Oil sales intensify due to Covid fears and risk of US-Chinese intervention

U.S. crude oil fell to a fresh low of seven weeks on Friday and fell to $ 76.10 per barrel. barrel. The landslide is good news for US drivers, who have been hit by the seven-year high petrol prices – a crisis that has polluted consumers’ views of the US economy.

“We will definitely see some price reduction on gasoline at the pump,” Tom Kloza, president of the Oil Price Information Service, told CNN on Friday, adding that the relief will be “feather-like as opposed to dive.”

After a relentless rise, the national average gas price has finally leveled at $ 3.41 per gallon. gallon, according to AAA. It’s pretty flat from a week ago.

“It looks like now that the 2021 peaks have been established,” Kloza said.

Lockdown shakes

Unfortunately, one of the catalysts for Friday’s fall in the market is another ominous development on the Covid front: Austria announced plans on Friday to introduce a national lockdown, the first in Europe this autumn, in an attempt to reverse an increase in Covid-19 cases.

The shutdown raises fears in the oil market of harsh new health restrictions elsewhere that will slow the economic comeback and erode energy demand.

“Demand signals today are overwhelmingly bearish,” Louise Dickson, senior oil market analyst at Rystad Energy, wrote in a note Friday. “The risk is real in Europe, especially if Austria’s transition to lockdown has a domino effect across the continent. If Germany follows suit, price levels below $ 80 may have come to stay.”

Will China and America merge?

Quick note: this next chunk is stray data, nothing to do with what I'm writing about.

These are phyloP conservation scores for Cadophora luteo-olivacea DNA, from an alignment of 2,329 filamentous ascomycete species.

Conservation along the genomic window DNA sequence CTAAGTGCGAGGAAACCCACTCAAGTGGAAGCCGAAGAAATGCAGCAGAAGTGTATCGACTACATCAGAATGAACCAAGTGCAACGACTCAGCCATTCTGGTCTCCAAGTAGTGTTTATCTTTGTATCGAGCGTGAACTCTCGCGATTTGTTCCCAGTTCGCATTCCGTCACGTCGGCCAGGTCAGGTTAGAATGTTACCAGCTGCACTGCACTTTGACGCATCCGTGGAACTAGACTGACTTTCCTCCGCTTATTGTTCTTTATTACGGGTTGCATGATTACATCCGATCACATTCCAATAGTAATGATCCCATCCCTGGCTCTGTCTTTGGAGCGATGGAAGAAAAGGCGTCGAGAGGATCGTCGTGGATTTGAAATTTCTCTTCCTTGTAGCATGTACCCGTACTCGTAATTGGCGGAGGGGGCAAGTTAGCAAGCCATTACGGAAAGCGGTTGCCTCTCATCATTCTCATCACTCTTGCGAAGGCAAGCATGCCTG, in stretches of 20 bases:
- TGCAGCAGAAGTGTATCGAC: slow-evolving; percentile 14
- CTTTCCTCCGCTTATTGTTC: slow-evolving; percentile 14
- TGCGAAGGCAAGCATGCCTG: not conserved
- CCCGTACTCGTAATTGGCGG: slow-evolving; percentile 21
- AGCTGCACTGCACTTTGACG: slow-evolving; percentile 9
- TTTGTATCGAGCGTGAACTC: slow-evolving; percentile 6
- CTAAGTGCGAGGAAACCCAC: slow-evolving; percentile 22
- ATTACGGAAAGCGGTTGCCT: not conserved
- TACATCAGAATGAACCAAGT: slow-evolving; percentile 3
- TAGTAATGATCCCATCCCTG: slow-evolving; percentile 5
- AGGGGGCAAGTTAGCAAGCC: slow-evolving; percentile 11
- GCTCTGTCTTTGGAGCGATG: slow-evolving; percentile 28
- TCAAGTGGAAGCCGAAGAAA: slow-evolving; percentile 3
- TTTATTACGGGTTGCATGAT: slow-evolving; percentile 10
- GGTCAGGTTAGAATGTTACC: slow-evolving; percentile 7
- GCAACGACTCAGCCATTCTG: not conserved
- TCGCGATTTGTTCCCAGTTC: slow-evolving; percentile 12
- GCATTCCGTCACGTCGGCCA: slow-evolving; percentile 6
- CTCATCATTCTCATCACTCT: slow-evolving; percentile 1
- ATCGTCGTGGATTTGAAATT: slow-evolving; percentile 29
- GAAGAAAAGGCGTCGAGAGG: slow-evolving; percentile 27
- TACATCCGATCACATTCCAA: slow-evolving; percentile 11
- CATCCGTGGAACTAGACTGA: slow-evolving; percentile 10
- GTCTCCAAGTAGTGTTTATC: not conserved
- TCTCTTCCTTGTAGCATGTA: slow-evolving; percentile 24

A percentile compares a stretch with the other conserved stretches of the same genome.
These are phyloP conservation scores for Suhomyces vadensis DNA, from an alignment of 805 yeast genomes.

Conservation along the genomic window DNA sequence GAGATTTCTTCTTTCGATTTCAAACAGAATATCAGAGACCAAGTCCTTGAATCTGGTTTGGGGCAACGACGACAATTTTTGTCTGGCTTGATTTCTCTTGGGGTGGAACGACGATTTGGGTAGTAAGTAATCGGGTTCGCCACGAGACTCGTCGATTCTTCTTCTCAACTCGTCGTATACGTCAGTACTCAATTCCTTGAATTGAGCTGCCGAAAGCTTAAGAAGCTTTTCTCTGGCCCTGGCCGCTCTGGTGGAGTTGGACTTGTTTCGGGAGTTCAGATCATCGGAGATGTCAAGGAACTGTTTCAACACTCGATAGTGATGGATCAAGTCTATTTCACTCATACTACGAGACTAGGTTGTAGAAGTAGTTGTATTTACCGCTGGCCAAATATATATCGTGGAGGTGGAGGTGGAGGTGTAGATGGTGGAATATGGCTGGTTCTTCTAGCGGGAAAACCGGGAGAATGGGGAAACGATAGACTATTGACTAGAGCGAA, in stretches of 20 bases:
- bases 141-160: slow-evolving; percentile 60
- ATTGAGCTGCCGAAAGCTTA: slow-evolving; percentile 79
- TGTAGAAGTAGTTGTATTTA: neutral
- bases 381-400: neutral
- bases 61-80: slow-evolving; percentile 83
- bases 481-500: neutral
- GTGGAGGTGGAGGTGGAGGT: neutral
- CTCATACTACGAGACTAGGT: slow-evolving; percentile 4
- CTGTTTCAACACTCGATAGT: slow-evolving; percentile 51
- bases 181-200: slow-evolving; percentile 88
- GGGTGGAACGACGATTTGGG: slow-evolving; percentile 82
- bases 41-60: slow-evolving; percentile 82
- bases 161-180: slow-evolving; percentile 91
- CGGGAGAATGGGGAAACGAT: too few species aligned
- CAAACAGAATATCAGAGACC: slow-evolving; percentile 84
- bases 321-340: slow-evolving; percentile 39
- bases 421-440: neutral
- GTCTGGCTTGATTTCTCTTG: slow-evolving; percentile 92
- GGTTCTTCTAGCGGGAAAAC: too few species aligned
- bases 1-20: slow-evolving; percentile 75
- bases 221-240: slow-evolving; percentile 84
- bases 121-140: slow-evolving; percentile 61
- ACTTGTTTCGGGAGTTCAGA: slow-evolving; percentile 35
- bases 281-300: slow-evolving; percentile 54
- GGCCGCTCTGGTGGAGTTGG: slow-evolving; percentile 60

In addition to fears of lockdown, oil markets remain nervous about the ghost of the US and China joining forces to intervene in the former red-hot energy markets.
Since then dropped to minus $ 40 per. barrel in April 2020, U.S. crude oil has risen as much as $ 125 per barrel. barrel because supply simply has not kept pace with demand. OPEC and its allies, known as OPEC +, have only gradually increased production. U.S. oil companies are also not in a hurry to add supplies.

A coordinated release from two of the world’s largest energy consumers would have a greater impact than if the Biden administration acted alone to exploit the strategic oil reserve.

Officials in China on Friday issued a statement suggesting that a release of barrels from the country’s emergency reserve is on the table.

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“The agency is pushing ahead with crude oil-related work at the moment,” authorities monitoring China’s strategic oil reserves said in a statement to CNN.

According to a reading published by the White House, US President Joe Biden and Chinese President Xi Jinping discussed during their virtual summit this week “the importance of taking action to manage global energy supplies.”

A coordinated release from the US and China could also be used as a negotiating tool to get OPEC + to open up to the taps, after months of refusing to do so.

“There is firepower with a joint effort,” said Robert Yawger, director of energy futures at Mizuho Securities.

‘Short-term solution’

Still, this is not a long-term solution, as releasing barrels from emergency reserves does not address the underlying supply-demand mismatch. And these emergency reserves contain a limited amount of oil – crude oil, which is typically reserved for supply shock, not rising demand in the midst of an economic recovery.

The release of barrels today leaves reserves with less buffer for the next crisis, whether it is a hurricane, a conflict in the Middle East or another supply shock.

Goldman Sachs reiterated in a new report to customers on Thursday that a coordinated release “would only provide a short-term solution to a structural deficit.”

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The Wall Street Bank claimed that this coordinated release is now “fully priced”, meaning that the impact on the markets has already taken place.

“Indeed, if such a release is confirmed and manages to keep oil prices down in the context of low trading activity by the end of the year, it would create clear upside risks to our 2022 price forecast,” Goldman Sachs strategists wrote.

In other words, at least some on Wall Street are already looking past this emergency intervention – before it even happens – and predicting higher prices ahead.


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